The ‘Ring of Fire’ Solar Eclipse Around The World : NPR

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The sun is partially eclipsed as it rises over lower Manhattan in New York on Thursday.

Seth Wenig/AP


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Seth Wenig/AP


The sun is partially eclipsed as it rises over lower Manhattan in New York on Thursday.

Seth Wenig/AP

An annular solar eclipse occurred Thursday morning. Some viewers across the globe saw the moon pass directly in front of the sun, creating a “ring of fire” effect in the morning sky.

Observers living in other areas would have only seen a partial solar eclipse, which makes the sun look like a glowing orange crescent.

If you didn’t wake up early enough to see Thursday’s solar eclipse yourself, photographers from the U.S. to Asia to Europe snapped images of the striking astronomical event.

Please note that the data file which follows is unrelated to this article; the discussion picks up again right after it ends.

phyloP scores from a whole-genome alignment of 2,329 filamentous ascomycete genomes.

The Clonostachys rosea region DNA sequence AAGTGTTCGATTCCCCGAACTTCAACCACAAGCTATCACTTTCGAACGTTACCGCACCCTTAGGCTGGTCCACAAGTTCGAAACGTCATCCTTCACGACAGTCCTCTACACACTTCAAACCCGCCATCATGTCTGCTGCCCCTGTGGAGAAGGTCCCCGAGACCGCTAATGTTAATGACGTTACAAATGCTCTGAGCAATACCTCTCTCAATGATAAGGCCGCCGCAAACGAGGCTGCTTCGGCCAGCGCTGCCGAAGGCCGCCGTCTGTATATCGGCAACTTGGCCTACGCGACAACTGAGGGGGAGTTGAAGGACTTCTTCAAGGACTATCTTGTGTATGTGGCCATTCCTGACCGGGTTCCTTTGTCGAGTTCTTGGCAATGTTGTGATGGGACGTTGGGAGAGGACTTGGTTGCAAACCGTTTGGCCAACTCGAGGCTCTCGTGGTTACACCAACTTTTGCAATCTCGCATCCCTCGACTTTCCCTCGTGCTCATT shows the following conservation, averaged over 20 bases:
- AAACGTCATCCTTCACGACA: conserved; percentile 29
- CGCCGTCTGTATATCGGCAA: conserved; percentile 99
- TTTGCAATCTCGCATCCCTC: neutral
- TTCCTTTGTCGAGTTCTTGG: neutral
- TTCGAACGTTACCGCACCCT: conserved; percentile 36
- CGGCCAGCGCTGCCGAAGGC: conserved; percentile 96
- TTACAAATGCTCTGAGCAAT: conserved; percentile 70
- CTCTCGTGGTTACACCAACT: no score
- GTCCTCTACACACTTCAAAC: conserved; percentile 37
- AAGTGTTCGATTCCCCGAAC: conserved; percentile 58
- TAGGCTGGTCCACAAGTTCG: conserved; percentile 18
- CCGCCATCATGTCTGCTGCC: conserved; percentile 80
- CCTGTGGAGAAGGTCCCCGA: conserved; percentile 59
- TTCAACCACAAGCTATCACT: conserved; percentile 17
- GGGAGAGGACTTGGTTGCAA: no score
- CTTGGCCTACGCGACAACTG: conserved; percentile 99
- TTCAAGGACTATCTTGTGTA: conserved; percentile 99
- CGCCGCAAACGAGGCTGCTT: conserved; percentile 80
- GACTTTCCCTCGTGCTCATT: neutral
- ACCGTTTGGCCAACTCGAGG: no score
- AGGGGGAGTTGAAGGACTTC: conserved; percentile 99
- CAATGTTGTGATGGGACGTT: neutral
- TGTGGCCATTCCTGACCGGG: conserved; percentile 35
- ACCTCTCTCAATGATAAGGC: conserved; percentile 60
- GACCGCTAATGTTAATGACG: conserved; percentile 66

The partially eclipsed sun beside Nelson’s Column in Trafalgar Square in London.

Frank Augstein/AP


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Frank Augstein/AP

Students watch a partial lunar eclipse, in Roeselare, Belgium on Thursday.

Kurt Desplenter/Belga Mag/AFP via Getty Images


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Kurt Desplenter/Belga Mag/AFP via Getty Images


Students watch a partial lunar eclipse, in Roeselare, Belgium on Thursday.

Kurt Desplenter/Belga Mag/AFP via Getty Images

The sun is partially eclipsed as it sets over the horizon in Beijing.

Ng Han Guan/AP


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Ng Han Guan/AP

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